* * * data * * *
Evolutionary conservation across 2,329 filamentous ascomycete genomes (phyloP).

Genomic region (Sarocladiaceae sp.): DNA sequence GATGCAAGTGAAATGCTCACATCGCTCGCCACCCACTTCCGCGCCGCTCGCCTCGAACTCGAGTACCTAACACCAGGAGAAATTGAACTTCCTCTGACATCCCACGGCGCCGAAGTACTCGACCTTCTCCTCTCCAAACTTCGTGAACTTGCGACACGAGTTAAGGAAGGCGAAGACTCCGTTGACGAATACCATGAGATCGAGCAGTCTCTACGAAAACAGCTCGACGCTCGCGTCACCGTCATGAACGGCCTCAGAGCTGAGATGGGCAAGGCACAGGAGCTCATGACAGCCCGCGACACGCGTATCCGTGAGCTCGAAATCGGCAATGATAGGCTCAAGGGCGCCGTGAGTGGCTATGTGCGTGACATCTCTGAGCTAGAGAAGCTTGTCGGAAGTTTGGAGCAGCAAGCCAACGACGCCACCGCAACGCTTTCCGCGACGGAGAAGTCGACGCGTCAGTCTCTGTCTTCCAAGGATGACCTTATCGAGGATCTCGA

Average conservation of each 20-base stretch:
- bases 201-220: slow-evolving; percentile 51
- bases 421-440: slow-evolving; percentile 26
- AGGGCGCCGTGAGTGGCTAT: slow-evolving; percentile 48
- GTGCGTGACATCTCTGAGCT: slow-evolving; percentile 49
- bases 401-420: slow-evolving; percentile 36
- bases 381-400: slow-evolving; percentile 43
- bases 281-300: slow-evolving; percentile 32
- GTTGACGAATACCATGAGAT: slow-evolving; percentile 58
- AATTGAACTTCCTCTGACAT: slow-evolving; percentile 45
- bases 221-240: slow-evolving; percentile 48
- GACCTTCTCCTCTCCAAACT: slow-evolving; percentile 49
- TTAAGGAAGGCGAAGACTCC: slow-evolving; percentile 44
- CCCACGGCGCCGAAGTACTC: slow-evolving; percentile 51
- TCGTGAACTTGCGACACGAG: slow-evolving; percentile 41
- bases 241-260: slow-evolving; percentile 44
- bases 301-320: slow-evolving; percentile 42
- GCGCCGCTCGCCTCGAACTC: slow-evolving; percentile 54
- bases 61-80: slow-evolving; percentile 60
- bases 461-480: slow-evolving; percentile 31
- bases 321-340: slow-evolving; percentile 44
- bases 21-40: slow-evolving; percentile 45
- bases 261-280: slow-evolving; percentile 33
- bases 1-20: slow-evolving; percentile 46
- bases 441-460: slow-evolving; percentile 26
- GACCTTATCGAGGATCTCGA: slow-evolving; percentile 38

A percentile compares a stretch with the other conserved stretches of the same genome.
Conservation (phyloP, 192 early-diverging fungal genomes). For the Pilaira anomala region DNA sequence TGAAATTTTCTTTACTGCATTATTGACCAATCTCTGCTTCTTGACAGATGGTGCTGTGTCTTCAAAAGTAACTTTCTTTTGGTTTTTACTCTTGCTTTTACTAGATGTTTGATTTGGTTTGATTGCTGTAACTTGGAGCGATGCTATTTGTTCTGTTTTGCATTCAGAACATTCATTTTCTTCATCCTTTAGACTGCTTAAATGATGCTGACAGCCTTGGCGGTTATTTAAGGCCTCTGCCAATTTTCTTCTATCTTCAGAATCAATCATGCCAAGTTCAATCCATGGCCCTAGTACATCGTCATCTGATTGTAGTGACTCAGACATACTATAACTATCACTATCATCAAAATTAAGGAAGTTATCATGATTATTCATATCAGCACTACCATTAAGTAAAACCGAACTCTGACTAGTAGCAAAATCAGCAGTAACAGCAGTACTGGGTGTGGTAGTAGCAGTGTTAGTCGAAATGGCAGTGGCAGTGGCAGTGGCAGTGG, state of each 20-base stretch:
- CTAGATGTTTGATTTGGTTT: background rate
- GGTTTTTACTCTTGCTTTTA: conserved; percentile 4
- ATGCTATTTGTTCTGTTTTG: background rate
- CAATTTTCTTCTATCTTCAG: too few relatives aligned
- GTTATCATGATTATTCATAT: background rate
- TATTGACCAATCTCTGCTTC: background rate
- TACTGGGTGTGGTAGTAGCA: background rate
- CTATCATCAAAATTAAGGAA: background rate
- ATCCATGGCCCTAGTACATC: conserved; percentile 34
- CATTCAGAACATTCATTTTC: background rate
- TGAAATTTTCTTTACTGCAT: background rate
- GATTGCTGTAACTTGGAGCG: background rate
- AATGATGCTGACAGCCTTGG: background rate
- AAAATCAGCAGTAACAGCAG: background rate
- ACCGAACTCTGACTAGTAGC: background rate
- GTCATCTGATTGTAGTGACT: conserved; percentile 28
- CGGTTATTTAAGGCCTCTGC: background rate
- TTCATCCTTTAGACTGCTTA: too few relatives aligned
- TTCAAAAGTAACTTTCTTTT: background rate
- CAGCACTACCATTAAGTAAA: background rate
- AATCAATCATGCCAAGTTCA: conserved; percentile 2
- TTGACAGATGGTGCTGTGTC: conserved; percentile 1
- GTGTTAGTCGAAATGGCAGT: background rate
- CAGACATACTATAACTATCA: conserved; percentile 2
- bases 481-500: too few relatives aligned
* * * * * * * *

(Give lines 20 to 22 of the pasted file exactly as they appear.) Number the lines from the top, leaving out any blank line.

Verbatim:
- GCGCCGCTCGCCTCGAACTC: slow-evolving; percentile 54
- bases 61-80: slow-evolving; percentile 60
- bases 461-480: slow-evolving; percentile 31